10 Jul 2023

Why science needs art according to Professor Tim Jackson

From Afternoons, 3:10 pm on 10 July 2023
Climate change protest sign

Photo: Markus Spiske for Unsplash

More is not always better, says polymath playwright, scientist and philosopher Professor Tim Jackson.

While we need less growth to put less demand on the planet's resources and slow down climate change, Jackson says we need more art, more plays and works of fiction to bring to both sides of that argument to life.

“You have to burst out of the rational cage and you have to begin to think what's possible, what could it be like, what would we like it to be like, what do we want it to be like. I think art is very good at that. It's a place where we can engage in a vision for the future, we can think about a different kind of world and we can think about it outside the confines of all the rational thinking that we're trained into using to address these problems. We can think in a different way.”

Jackson, director of the Centre for the Understanding of Sustainable Prosperity at the University of Surrey, might just be the man to bring these two worlds together.

In New Zealand as a guest of the British Council, he told Jesse Mulligan that embracing both sides of his brain had enabled him to think more creatively about problems facing the world.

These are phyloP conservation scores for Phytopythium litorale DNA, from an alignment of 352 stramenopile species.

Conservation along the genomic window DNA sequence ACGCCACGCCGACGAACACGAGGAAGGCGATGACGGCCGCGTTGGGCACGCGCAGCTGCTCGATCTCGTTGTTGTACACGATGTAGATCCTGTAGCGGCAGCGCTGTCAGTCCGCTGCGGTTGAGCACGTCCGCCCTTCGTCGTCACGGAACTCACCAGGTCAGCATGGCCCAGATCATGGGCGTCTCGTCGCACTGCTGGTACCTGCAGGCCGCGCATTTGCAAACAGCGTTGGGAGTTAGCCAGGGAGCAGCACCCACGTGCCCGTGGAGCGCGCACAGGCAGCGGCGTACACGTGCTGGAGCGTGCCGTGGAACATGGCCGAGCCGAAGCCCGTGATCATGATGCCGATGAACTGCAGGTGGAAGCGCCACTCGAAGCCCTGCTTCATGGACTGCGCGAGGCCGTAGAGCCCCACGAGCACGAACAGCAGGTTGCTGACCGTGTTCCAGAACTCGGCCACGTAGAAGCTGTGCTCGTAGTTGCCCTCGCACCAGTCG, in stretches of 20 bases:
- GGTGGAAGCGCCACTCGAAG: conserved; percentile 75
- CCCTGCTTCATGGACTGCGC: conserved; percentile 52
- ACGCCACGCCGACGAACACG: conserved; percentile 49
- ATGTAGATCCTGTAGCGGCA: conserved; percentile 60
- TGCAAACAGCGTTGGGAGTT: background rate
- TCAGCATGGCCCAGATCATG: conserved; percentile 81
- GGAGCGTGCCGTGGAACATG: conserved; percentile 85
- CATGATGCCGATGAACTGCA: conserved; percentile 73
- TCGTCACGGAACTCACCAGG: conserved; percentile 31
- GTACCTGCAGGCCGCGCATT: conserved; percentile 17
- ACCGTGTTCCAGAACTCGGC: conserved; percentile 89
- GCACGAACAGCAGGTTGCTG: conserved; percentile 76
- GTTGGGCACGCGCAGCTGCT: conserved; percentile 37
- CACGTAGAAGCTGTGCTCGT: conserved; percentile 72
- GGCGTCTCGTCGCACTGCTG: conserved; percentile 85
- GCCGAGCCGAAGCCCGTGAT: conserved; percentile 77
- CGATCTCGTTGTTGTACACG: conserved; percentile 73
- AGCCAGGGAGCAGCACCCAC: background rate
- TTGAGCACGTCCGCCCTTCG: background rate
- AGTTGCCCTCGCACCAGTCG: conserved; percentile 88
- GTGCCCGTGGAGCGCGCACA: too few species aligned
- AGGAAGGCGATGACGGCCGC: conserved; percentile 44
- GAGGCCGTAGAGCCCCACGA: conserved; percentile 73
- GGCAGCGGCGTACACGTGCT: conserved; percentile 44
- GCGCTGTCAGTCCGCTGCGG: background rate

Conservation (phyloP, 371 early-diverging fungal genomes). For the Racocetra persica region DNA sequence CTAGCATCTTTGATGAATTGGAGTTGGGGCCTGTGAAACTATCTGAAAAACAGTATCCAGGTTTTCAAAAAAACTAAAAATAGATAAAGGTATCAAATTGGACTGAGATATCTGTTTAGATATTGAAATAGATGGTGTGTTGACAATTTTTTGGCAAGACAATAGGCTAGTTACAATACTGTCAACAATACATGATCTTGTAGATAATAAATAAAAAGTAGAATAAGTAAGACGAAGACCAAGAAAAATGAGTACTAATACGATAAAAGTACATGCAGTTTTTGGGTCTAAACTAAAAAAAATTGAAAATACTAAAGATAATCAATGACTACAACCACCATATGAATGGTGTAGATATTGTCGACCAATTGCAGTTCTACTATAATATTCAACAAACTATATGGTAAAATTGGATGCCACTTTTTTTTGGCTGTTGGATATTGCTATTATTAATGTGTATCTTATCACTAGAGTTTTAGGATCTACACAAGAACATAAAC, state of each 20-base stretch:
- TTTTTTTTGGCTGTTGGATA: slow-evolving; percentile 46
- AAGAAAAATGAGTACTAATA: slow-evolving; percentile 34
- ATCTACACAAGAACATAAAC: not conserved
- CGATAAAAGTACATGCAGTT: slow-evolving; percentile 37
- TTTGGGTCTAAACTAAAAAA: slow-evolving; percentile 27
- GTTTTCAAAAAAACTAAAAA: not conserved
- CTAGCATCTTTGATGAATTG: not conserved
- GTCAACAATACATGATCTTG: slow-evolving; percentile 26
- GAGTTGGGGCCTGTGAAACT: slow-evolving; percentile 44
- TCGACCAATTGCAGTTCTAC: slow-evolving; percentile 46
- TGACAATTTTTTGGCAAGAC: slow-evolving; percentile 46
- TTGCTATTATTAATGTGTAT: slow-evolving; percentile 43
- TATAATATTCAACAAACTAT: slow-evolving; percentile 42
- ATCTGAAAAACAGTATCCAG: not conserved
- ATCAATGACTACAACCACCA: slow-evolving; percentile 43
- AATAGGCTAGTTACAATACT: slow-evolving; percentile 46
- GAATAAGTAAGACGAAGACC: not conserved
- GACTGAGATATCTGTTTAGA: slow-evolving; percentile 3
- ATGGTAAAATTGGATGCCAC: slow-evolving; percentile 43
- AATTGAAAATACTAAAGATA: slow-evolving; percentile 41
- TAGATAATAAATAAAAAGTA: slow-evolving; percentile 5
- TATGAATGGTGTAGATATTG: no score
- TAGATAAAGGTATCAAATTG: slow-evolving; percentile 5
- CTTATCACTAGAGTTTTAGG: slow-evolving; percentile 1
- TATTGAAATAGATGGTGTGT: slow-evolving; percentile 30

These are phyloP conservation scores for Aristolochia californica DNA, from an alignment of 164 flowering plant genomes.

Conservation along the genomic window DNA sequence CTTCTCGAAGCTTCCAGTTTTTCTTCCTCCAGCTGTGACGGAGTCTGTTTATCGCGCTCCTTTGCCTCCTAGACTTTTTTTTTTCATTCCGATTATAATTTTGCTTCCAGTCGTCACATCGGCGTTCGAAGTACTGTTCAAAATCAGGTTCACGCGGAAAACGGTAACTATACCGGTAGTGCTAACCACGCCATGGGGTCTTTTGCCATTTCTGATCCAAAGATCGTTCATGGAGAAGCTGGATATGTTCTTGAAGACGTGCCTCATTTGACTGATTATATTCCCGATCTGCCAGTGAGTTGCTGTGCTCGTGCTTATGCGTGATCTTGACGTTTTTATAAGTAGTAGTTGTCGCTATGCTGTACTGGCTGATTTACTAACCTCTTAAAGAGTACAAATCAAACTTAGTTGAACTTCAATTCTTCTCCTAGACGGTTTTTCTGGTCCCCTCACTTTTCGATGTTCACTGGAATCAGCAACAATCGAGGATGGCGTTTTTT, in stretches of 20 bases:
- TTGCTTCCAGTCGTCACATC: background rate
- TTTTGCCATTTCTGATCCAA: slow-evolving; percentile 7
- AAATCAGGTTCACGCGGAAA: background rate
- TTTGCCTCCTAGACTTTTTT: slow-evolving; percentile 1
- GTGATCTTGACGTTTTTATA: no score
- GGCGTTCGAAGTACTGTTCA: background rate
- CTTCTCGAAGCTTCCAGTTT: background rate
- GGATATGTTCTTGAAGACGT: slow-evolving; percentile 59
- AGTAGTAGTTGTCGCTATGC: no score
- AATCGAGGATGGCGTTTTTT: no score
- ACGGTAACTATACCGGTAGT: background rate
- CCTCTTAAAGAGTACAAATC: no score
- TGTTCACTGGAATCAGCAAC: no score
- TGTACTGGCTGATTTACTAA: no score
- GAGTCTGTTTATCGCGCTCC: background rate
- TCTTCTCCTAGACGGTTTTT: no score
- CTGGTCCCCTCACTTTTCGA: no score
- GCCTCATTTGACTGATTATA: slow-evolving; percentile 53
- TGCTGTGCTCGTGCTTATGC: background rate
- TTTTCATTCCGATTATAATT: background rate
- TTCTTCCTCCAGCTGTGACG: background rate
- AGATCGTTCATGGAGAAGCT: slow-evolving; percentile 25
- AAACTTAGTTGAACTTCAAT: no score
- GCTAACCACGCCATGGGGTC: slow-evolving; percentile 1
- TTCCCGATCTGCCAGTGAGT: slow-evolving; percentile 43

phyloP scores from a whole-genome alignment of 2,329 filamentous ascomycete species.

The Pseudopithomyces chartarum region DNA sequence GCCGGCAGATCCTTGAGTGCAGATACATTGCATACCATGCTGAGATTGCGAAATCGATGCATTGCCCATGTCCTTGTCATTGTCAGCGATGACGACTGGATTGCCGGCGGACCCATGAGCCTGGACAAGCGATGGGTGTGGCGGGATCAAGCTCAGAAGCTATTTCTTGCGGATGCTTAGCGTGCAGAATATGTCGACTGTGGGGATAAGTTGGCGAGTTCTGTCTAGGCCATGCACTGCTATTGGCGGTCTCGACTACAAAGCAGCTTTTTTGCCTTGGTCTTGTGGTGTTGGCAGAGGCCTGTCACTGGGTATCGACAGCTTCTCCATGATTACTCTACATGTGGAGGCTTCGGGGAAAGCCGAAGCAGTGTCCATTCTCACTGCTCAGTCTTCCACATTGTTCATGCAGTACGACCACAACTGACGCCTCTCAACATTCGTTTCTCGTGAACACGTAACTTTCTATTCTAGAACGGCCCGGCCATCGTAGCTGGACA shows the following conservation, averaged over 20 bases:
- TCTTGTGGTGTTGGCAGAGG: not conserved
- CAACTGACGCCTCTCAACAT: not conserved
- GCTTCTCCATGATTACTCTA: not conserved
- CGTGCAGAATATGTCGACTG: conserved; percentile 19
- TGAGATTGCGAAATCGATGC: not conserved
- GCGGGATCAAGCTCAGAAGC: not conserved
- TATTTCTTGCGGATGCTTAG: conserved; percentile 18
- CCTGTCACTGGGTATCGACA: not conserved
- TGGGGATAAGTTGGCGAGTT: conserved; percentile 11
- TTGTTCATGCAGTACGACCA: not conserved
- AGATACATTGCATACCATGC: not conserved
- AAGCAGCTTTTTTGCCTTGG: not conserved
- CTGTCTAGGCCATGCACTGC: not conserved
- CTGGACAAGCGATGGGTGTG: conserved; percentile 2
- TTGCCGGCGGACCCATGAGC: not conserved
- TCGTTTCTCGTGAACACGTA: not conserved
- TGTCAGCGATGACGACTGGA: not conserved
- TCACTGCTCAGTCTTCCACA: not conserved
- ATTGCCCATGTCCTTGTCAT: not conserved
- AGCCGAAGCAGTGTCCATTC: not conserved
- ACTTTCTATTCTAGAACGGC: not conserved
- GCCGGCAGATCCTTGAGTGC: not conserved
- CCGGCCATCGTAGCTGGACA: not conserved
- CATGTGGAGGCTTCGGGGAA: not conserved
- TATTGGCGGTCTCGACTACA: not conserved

“The right brain for me has been really important, partly as a sense of relief from all that logical, rational, intellectual stuff. I think it's a really crucial underpinning for doing the left brain stuff well, to have a place where you can escape from it, where you can be creative, where you can think more in human terms than in terms of equations and formulas.”

Sustainable economics expert Professor Tim Jackson from the University of Surrey

Professor Tim Jackson Photo: Fernando Manoso-Borgas

Jackson had completed a PhD “that was somewhere between physics and philosophy” but he’d also started working as a playwright and successfully sold a play to the BBC. The meagre payment he received made him realise he needed to find more work to sustain himself. He was piecing together a living through writing and waiting on tables when the Chernobyl nuclear disaster occurred in 1986.

“I walked into the London offices of Greenpeace the next day basically and said, ‘look, what can you do with someone who's got some sort of skills in physics and mathematics and philosophy?’, and they set me working on the economics of renewable energy, so something a bit more benign than nuclear power. That was it, almost overnight I became an accidental economist.”

Then, and now, writing plays are a chance for him to “think more freely” about his work – as a scientist or as a sustainability professor - and consider it from different angles, he says.

“I would use the plays to explore the issues in a way that I couldn't as a scientist, and then sometimes… I think there are links with the sort of ways in which your own life changes and that's definitely something you draw on as a writer.”

Jackson has had a lot of attention globally for his books that call out consumerism and the relentless pursuit of perpetual economic growth. He says perpetual growth – a mantra beloved by politicians – is an unrealistic and unhelpful goal because the planet isn’t getting any bigger.